Today, guest scientist Andrew Boyd drives us to
work. The University of Houston presents this
series about the machines that make our
civilization run, and the people whose ingenuity
created them

Imagine that you wake up
tomorrow and find your favorite route to work is
closed. Not only that, but so many roads are under
construction you can't think of a good alternative.
Going to the computer, you visit a web site and ask
for the shortest route. It responds in a fraction
of a second with the answer. And if all the
information is correct, it's sure to be the
shortest route.

So how did the web site do this? It certainly
didn't try every option and pick the shortest one.
Even at the speed of today's computers, this
strategy would take longer than the estimated age
of the universe for a city like Houston.

What the web site did was apply a specialized
optimization method. These methods can be used to
search for lowest price airline tickets, find the
least cost way of providing supplies to troops, or
to solve any other problem where there is a clear
measure of "best."

Methods for problems like finding the shortest
route to work often do just what you might -- they
start with a good guess and refine it until no
better solution can be found. Driving to work, you
might try what seems like a good route and then
improve upon it by taking shortcuts. At some point
you find you just can't seem to do any better. But
how do you know you've found the best route?
Perhaps there's another, shorter route that is very
different from the one you've settled on. When
optimization methods stop finding improvements they
also provide a mathematical guarantee that there is
no better solution. For the shortest route problem
this guarantee can be found very quickly. It's
actually a clever argument that there are
absolutely no shortcuts left.

Not all problems are as easy as finding the
shortest route to work. Take the closely-related
*traveling salesman problem,* in which a
mythical salesman seeks the shortest route to visit
all of his customers around the city. While good
solutions can be found in the same way we find a
shortest route to work, actually showing a solution
is the best is very difficult. So far a simple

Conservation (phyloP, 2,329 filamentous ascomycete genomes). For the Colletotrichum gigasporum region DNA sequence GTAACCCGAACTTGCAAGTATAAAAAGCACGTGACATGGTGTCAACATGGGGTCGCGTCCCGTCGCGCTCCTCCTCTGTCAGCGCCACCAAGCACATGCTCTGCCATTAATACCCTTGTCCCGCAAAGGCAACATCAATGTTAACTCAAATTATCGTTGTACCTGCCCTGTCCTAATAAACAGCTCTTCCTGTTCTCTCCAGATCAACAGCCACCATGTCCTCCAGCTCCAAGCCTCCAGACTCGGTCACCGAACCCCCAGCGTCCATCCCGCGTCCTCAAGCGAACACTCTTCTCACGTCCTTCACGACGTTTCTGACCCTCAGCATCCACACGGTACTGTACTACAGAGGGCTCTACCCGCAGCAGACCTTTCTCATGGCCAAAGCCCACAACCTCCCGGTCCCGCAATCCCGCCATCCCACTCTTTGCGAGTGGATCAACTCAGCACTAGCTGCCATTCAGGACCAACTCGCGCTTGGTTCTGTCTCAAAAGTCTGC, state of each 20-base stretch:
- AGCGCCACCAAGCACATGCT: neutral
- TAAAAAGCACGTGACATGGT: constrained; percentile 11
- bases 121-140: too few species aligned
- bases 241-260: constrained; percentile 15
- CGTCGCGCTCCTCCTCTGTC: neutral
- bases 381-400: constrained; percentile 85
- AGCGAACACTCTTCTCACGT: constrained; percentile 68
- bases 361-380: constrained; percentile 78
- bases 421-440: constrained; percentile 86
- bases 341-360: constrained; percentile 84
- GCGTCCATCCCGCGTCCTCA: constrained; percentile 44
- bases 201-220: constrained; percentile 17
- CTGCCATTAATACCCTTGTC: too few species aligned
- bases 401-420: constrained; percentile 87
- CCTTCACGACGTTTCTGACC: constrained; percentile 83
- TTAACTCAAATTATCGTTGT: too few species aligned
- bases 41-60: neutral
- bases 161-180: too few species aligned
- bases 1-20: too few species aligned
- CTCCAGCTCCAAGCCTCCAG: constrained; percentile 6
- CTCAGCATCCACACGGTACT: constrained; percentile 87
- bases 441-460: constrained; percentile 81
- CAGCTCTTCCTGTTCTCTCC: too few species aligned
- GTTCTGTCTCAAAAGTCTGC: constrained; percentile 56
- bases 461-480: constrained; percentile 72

guarantee isn't known for the traveling salesman
problem.

If the relative difficulty of these two problems
seems puzzling, you're not alone. Over the last
half century many of the brightest people in the
world have tried to show that the traveling
salesman problem is either harder to solve than the
shortest route problem or just as easy, but so far
no luck.

In a slightly more general form, it's considered
the most important problem in theoretical computer
science. If it could be solved quickly, it would
show that thousands of other very important
problems could also be solved quickly, saving the
world economy hundreds of billions of dollars
annually. The problem even carries a million dollar
reward for a solution. Only six other mathematical
problems offer such enormous rewards. But as any
mathematician will tell you, it's not the money
that makes the problem interesting. It's the
opportunity to solve a fascinating problem that
your peers agree is superbly difficult.

So the next time you visit a web site for driving
directions, or to purchase an airline ticket, or to
Google your favorite topic, remember there's a lot
of ingenuity lying just beneath the surface. As one
professional society likes to say, it's the science
of *better*.

I'm Andrew Boyd, at the University of Houston,
where we're interested in the way inventive minds
work.

(Theme music)

Dr. Andrew Boyd is Chief Scientist and Senior Vice
President at PROS, a provider of pricing and revenue
optimization solutions. Dr. Boyd received his A.B.
with Honors at Oberlin College with majors in
Mathematics and Economics in 1981, and his Ph.D. in
Operations Research from MIT in 1987. Prior to
joining PROS, he enjoyed a successful ten year career
as a university professor.
The professional society referred to in the essay
is INFORMS, the Institute for Operations Research
and the Management Sciences. For more information,
see http://www.informs.org/.

For more information on the traveling salesman
problem, see http://www.math.princeton.edu/tsp/.

In 1962, Proctor and Gamble offered a contest for
selecting the shortest route from Chicago through
all the cities shown in red -- much more difficult
than it first appeared.

Some additional Notes
The shortest route problem is one of a class of
problems for which fast algorithms are known.
"Fast" is formally defined as a problem that can be
solved within a guaranteed number of computational
steps that is dependent on the problem size. It's
fair to let the algorithm take longer for Houston
than for Terlingua, Texas, whose population is only
267.

Specifically, if S represents the problem size -
which for our purposes we can think of as a list of